Essex Farm Note
Week 14, 2015
There is nothing quite like the first day of soft weather. The children are outside without coats on and the sun feels so good nobody minds the mud. The sap buckets overflowed last night, during the first really strong run of the year – and in April, for goodness sake, when we are usually beginning to think of pulling the taps. This weather will not last long but I am thoroughly enjoying it while it does.
The ewes are dropping lambs like crazy. First twins hit the ground on Tuesday, and as of this writing we have seven on the ground and several ewes looking imminent. My clothes and hands are always blotted with something colorful these days – sheep milk, slick red afterbirth, black meconium, or the sticky orange feces that the lambs produce after they have had a good drink of colostrum. I look like a filth rainbow. Also, tired. I’ve been waking up in the middle of the night to check the barns for lambs and piglets, and fatigue caught up with me today. We are working out new systems and the routine isn’t simple enough yet to put on the autopilot – I’ve have to write everything down to keep a semblance of order. Even so I had to return to the house from the barn twice this morning for forgotten supplies. After that I decided I should just put everything in a bag and attach it to myself so I can’t forget it. So far, so good.
The horses have been working hard in the sugarbush. We had a slight accident earlier in the week with Amos, one of the spotted drafts. He slipped in the mud while pulling the sap tank uphill and lost his footing. When you weigh 2000 pounds, falls are going to hurt. He got a cut on his chest and has a swollen back leg that left him lame for a day or two, but he’s in good spirits and the injuries are healing quickly. Last night I noticed he was well enough to put his head down and kick at his pasture mates with both hind hooves. I expect he’ll be ready for work again in another week or so. Today, Cub and Jake are pulling the wagon. They are brothers that we bought separately several years apart. It is so good to see them hitched together, even better to drive them. I have not yet discovered a place in the world I like better than behind a pair of good horses. They are going to be tired boys at the end of the day, as the sap wagon team will be making several trips to collect all those full buckets. On the human side, Taylor has been manning the evaporator this year, and doing a great job of it. In fact, everyone on the team is doing a great job, pulling together smoothly here at the busy cusp of spring.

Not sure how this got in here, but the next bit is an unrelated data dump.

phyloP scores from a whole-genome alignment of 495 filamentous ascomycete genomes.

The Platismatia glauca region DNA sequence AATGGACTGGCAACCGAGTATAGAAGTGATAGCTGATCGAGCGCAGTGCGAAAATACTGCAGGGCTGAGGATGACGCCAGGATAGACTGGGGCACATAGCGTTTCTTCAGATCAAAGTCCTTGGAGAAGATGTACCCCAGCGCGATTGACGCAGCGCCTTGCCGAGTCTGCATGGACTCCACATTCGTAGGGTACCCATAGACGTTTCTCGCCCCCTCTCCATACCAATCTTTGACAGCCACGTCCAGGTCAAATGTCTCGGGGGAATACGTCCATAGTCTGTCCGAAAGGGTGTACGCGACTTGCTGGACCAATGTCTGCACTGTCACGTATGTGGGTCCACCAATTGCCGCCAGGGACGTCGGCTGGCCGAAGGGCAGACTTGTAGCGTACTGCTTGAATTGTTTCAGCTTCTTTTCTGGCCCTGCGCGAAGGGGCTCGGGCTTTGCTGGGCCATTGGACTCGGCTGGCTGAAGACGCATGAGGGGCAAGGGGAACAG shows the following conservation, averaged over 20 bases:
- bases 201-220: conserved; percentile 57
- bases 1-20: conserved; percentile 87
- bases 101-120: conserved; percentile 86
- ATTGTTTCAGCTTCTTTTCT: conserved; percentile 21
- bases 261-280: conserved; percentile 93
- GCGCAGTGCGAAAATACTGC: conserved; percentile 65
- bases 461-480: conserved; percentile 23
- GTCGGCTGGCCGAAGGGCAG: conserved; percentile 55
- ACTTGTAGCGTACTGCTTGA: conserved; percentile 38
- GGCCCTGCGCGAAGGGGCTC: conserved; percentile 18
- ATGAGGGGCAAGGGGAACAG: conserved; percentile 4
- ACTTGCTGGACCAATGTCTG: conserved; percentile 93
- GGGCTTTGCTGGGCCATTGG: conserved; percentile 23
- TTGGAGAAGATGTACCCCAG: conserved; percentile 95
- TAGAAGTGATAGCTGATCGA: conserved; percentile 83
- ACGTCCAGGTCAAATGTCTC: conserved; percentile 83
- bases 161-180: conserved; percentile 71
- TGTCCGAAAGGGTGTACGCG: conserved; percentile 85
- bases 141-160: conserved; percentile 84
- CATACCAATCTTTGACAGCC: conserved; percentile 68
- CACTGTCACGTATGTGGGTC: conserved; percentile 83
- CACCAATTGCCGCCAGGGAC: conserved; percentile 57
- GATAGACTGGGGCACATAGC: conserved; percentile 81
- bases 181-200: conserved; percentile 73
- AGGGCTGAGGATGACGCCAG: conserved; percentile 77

Four farmers came last Sunday to help get the south greenhouse skinned with new plastic during a brief window of calm weather. Just in time. By Sunday afternoon the broccoli in the germ chamber had to come out, and the North greenhouse was stuffed full. We are really ramping up veg production this year. Hooray. Finally, I dropped the fleeces off at Michael Hampton’s mill in Vermont on Tuesday. The good news is that Michael said they were good quality and very clean; the yarn should be great for things like mittens, hats, and sweaters. The bad news is we won’t have products back for six months. But at least they will be here for fall knitting projects and holiday gifts. And that is the news from Essex Farm for this glorious 14th week of 2015.
–Kristin & Mark Kimball